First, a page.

The information has been simplified to ensure its ease of use, especially during the busy ground-operational phase. HOT Guidelines provide the flight crew with HOTs for a range of precipitation types, precipitation rates and temperature bands.

Establishing HOT Guidelines
Every year, the FAA and Transport Canada, on behalf of fluid manufacturers, assess the HOT performance of fluids in both laboratory and natural conditions on a cost-recovery basis.

In the laboratory, the tests are conducted under defined and controlled conditions of precipitation type, precipitation rate, and temperature.

Rectangular aluminium plates, coated with the de-/anti-icing fluid being tested are exposed to various types of precipitation.

The quantity of precipitation, also known as liquid water equivalent(LWE), is measured using pans. LWE is measured in units of grams/decimeter squared/hour.

Specific failure criteria are used to identify when the fluid on the test plates is considered failed. The amount of LWE required to reach the failure point is then documented and graphed as a data point. This allows the creation of regression curves and associated regression coefficients. These curves plot fluid failure time on the vertical axis versus precipitation rate on the horizontal axis. This information is then assessed and converted into the HOT Guidelines that many flight crew are familiar with.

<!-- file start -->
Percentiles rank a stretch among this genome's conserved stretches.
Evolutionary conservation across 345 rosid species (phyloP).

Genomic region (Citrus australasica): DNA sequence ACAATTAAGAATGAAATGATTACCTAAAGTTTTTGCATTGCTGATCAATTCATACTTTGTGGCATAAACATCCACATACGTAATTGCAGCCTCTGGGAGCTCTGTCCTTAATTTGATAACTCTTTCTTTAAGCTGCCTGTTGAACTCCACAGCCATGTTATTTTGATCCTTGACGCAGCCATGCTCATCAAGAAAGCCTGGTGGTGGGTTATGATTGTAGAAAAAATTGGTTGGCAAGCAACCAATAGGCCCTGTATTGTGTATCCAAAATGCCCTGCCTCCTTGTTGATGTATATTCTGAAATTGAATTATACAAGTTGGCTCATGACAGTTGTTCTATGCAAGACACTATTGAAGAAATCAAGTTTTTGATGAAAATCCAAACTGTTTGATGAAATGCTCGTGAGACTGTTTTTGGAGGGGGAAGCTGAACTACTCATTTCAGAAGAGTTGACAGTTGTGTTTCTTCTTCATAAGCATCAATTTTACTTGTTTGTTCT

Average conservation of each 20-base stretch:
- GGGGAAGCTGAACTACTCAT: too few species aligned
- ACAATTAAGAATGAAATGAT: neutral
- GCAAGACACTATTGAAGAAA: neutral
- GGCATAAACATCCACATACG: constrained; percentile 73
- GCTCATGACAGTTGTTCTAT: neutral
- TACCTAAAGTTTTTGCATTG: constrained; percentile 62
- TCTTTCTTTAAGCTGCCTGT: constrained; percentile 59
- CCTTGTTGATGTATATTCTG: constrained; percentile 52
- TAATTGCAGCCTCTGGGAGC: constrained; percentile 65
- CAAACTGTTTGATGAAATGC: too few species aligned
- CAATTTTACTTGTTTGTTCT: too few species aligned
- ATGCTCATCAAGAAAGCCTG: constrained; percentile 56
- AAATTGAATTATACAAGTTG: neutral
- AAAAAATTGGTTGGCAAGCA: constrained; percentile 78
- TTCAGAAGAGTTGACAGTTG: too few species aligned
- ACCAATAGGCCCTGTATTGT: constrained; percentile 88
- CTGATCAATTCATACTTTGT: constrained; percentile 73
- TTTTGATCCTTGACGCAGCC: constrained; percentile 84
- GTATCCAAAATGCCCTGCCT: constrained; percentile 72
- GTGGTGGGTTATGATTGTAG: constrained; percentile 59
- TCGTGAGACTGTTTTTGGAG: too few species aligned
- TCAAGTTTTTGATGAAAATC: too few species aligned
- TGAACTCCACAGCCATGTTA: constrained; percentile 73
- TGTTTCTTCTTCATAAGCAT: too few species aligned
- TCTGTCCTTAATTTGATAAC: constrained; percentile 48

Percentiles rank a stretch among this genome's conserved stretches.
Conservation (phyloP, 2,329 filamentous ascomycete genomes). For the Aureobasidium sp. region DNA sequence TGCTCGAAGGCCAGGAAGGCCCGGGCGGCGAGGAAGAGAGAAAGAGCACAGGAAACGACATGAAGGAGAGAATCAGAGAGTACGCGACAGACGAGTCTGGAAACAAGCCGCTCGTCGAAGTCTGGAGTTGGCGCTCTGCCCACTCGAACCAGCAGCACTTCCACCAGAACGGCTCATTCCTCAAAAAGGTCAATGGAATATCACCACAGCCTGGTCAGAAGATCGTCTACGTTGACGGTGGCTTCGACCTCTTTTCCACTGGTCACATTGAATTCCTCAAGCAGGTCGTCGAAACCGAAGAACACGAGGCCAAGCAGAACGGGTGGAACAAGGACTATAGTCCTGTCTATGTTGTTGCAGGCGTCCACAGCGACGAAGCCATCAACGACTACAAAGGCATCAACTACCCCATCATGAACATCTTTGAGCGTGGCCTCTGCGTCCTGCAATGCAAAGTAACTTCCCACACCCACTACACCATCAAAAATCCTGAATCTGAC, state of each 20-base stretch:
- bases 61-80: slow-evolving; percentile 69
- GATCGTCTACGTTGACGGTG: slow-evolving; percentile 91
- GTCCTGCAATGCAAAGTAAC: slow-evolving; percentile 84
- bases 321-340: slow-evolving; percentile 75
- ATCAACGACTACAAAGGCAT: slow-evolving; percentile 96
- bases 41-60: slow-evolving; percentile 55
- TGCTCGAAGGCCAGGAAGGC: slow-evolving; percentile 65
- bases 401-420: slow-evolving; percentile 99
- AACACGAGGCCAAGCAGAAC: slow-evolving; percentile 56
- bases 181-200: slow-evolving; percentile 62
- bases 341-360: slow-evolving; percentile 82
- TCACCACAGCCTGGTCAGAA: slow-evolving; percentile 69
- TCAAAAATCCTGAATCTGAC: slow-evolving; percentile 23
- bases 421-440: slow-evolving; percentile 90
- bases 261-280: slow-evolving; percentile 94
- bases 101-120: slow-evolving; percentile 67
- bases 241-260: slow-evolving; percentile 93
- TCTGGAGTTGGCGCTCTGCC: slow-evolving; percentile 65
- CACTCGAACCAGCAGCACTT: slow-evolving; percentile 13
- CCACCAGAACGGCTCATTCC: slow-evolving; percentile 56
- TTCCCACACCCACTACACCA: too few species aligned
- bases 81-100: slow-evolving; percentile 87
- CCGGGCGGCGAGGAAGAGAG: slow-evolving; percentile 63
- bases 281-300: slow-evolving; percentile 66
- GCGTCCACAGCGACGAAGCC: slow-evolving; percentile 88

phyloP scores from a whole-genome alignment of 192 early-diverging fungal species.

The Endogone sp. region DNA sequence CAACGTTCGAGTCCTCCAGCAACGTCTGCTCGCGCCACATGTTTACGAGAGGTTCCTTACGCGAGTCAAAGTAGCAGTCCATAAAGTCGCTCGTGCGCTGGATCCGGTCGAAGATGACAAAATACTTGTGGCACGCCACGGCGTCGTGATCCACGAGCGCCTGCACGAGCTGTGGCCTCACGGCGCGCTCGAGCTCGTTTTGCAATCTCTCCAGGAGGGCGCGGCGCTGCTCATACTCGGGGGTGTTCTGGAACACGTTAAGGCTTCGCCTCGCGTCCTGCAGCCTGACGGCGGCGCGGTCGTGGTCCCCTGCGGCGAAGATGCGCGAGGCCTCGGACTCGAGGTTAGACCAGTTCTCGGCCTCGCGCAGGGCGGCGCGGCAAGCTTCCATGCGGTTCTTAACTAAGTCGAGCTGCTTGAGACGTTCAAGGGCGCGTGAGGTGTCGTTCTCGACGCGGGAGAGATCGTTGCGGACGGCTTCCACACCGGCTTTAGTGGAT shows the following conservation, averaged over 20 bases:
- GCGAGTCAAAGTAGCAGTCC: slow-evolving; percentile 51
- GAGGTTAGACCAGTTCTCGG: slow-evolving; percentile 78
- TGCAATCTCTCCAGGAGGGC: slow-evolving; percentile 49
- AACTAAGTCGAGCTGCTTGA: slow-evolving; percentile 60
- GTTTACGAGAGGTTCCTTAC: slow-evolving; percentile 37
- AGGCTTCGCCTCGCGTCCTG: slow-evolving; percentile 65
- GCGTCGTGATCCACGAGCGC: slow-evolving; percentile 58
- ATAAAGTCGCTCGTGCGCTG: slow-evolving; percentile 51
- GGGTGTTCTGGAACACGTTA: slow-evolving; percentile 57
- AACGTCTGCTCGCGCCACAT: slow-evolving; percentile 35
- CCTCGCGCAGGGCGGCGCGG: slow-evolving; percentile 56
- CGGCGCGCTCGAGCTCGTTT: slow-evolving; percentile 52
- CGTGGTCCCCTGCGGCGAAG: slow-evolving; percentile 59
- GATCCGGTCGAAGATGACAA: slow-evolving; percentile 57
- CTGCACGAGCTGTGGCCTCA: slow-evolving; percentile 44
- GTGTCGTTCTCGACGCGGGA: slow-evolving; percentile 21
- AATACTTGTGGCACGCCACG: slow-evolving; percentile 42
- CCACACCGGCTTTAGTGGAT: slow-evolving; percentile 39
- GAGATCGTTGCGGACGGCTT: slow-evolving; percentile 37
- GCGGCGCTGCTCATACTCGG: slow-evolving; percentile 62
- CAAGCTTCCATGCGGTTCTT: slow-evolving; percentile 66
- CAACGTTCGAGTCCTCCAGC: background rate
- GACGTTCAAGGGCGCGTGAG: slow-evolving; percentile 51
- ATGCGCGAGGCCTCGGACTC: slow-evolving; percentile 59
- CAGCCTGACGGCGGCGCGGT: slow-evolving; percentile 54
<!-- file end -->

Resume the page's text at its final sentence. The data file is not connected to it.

Unfortunately, the existing HOT Guidelines assume that the pilot has accurate, real-world information on which to base their decision making.

What information is actually available to the pilot when using the HOT Guidelines? Remember that one needs accurate temperature, precipitation type and precipitation rate to use the HOT Guidelines effectively.

Figure 2: Recent HOT table (2007)
Figure2: Recent HOT table(2007)
Click on image above to enlarge.

Temperature is almost always available, either through ATC or meteorological reports, or by direct cockpit reading.

Although precipitation type is available through aviation routine weather reports(METAR), there are cases where this information is not updated frequently enough for ground de-/anti-icing operations.

The precipitation rate reported in METARs(as light, moderate, or heavy) is not correlated with LWE used during fluid testing. The result is that the pilots must make a subjective assessment, integrating the various parameters and then consulting the HOT Guidelines. It is plausible that different pilots could draw different conclusions from the same reported or observed weather conditions.

To recap, the HOT Guidelines are generated using a scientific approach to ensure their accuracy and consistency. The operational use of the guidelines is based largely on a subjective assessment of the weather conditions. This is due in large part to the fact that the current weather reporting and observing infrastructure was not designed for use with de-/anti-icing activities.